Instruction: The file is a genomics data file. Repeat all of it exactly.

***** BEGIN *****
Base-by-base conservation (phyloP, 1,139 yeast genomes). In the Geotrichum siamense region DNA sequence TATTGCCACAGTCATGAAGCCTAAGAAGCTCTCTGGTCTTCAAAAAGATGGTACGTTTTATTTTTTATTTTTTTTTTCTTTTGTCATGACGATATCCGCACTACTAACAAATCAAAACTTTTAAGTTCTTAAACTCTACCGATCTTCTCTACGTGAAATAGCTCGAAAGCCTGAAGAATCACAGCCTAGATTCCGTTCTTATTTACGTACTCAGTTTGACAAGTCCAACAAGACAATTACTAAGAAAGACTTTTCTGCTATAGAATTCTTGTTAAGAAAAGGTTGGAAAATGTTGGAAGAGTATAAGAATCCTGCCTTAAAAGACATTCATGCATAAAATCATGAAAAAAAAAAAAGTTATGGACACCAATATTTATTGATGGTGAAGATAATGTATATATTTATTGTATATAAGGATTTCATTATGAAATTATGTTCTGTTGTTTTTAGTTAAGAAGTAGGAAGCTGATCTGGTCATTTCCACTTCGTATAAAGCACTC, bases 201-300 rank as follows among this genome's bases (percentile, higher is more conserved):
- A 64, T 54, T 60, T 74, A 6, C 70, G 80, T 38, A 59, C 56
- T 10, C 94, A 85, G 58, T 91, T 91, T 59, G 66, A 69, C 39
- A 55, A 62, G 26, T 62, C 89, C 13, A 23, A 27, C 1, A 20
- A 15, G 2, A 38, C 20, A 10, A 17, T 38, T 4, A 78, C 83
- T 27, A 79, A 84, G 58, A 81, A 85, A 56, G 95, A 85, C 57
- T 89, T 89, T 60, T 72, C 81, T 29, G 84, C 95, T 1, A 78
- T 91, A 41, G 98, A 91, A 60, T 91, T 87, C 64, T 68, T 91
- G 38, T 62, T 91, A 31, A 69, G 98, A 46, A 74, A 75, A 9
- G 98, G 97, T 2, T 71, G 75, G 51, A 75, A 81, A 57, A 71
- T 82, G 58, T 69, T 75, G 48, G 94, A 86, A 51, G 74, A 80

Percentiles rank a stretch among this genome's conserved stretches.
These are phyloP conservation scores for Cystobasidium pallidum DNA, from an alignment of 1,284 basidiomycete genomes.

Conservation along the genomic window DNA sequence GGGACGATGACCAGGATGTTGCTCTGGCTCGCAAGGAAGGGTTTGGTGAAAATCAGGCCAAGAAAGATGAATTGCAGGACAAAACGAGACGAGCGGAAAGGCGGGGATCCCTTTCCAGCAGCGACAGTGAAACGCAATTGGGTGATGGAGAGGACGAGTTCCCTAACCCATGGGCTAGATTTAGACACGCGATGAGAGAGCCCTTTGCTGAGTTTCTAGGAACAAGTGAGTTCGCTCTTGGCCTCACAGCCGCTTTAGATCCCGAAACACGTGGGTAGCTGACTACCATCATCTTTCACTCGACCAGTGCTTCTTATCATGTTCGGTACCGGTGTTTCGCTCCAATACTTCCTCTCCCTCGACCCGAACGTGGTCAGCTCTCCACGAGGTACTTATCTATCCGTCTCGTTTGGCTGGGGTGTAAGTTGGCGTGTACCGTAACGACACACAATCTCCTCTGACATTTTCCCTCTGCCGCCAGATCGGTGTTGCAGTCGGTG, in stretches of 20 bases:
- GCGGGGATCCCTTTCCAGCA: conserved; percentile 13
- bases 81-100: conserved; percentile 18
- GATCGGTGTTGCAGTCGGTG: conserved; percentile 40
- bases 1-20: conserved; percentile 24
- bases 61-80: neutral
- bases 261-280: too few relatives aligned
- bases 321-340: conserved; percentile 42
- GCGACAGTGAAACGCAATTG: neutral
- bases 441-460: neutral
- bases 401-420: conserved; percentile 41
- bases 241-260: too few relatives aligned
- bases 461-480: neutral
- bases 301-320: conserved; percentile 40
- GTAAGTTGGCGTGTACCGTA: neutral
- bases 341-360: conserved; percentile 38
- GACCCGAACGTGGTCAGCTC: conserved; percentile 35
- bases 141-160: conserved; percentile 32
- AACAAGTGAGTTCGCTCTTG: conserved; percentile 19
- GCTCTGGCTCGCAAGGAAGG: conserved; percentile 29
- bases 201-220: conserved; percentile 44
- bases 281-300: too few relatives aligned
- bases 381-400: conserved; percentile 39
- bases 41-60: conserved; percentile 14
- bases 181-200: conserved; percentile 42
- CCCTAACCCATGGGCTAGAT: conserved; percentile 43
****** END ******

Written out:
Base-by-base conservation (phyloP, 1,139 yeast genomes). In the Geotrichum siamense region DNA sequence TATTGCCACAGTCATGAAGCCTAAGAAGCTCTCTGGTCTTCAAAAAGATGGTACGTTTTATTTTTTATTTTTTTTTTCTTTTGTCATGACGATATCCGCACTACTAACAAATCAAAACTTTTAAGTTCTTAAACTCTACCGATCTTCTCTACGTGAAATAGCTCGAAAGCCTGAAGAATCACAGCCTAGATTCCGTTCTTATTTACGTACTCAGTTTGACAAGTCCAACAAGACAATTACTAAGAAAGACTTTTCTGCTATAGAATTCTTGTTAAGAAAAGGTTGGAAAATGTTGGAAGAGTATAAGAATCCTGCCTTAAAAGACATTCATGCATAAAATCATGAAAAAAAAAAAAGTTATGGACACCAATATTTATTGATGGTGAAGATAATGTATATATTTATTGTATATAAGGATTTCATTATGAAATTATGTTCTGTTGTTTTTAGTTAAGAAGTAGGAAGCTGATCTGGTCATTTCCACTTCGTATAAAGCACTC, bases 201-300 rank as follows among this genome's bases (percentile, higher is more conserved):
- A 64, T 54, T 60, T 74, A 6, C 70, G 80, T 38, A 59, C 56
- T 10, C 94, A 85, G 58, T 91, T 91, T 59, G 66, A 69, C 39
- A 55, A 62, G 26, T 62, C 89, C 13, A 23, A 27, C 1, A 20
- A 15, G 2, A 38, C 20, A 10, A 17, T 38, T 4, A 78, C 83
- T 27, A 79, A 84, G 58, A 81, A 85, A 56, G 95, A 85, C 57
- T 89, T 89, T 60, T 72, C 81, T 29, G 84, C 95, T 1, A 78
- T 91, A 41, G 98, A 91, A 60, T 91, T 87, C 64, T 68, T 91
- G 38, T 62, T 91, A 31, A 69, G 98, A 46, A 74, A 75, A 9
- G 98, G 97, T 2, T 71, G 75, G 51, A 75, A 81, A 57, A 71
- T 82, G 58, T 69, T 75, G 48, G 94, A 86, A 51, G 74, A 80

Percentiles rank a stretch among this genome's conserved stretches.
These are phyloP conservation scores for Cystobasidium pallidum DNA, from an alignment of 1,284 basidiomycete genomes.

Conservation along the genomic window DNA sequence GGGACGATGACCAGGATGTTGCTCTGGCTCGCAAGGAAGGGTTTGGTGAAAATCAGGCCAAGAAAGATGAATTGCAGGACAAAACGAGACGAGCGGAAAGGCGGGGATCCCTTTCCAGCAGCGACAGTGAAACGCAATTGGGTGATGGAGAGGACGAGTTCCCTAACCCATGGGCTAGATTTAGACACGCGATGAGAGAGCCCTTTGCTGAGTTTCTAGGAACAAGTGAGTTCGCTCTTGGCCTCACAGCCGCTTTAGATCCCGAAACACGTGGGTAGCTGACTACCATCATCTTTCACTCGACCAGTGCTTCTTATCATGTTCGGTACCGGTGTTTCGCTCCAATACTTCCTCTCCCTCGACCCGAACGTGGTCAGCTCTCCACGAGGTACTTATCTATCCGTCTCGTTTGGCTGGGGTGTAAGTTGGCGTGTACCGTAACGACACACAATCTCCTCTGACATTTTCCCTCTGCCGCCAGATCGGTGTTGCAGTCGGTG, in stretches of 20 bases:
- GCGGGGATCCCTTTCCAGCA: conserved; percentile 13
- bases 81-100: conserved; percentile 18
- GATCGGTGTTGCAGTCGGTG: conserved; percentile 40
- bases 1-20: conserved; percentile 24
- bases 61-80: neutral
- bases 261-280: too few relatives aligned
- bases 321-340: conserved; percentile 42
- GCGACAGTGAAACGCAATTG: neutral
- bases 441-460: neutral
- bases 401-420: conserved; percentile 41
- bases 241-260: too few relatives aligned
- bases 461-480: neutral
- bases 301-320: conserved; percentile 40
- GTAAGTTGGCGTGTACCGTA: neutral
- bases 341-360: conserved; percentile 38
- GACCCGAACGTGGTCAGCTC: conserved; percentile 35
- bases 141-160: conserved; percentile 32
- AACAAGTGAGTTCGCTCTTG: conserved; percentile 19
- GCTCTGGCTCGCAAGGAAGG: conserved; percentile 29
- bases 201-220: conserved; percentile 44
- bases 281-300: too few relatives aligned
- bases 381-400: conserved; percentile 39
- bases 41-60: conserved; percentile 14
- bases 181-200: conserved; percentile 42
- CCCTAACCCATGGGCTAGAT: conserved; percentile 43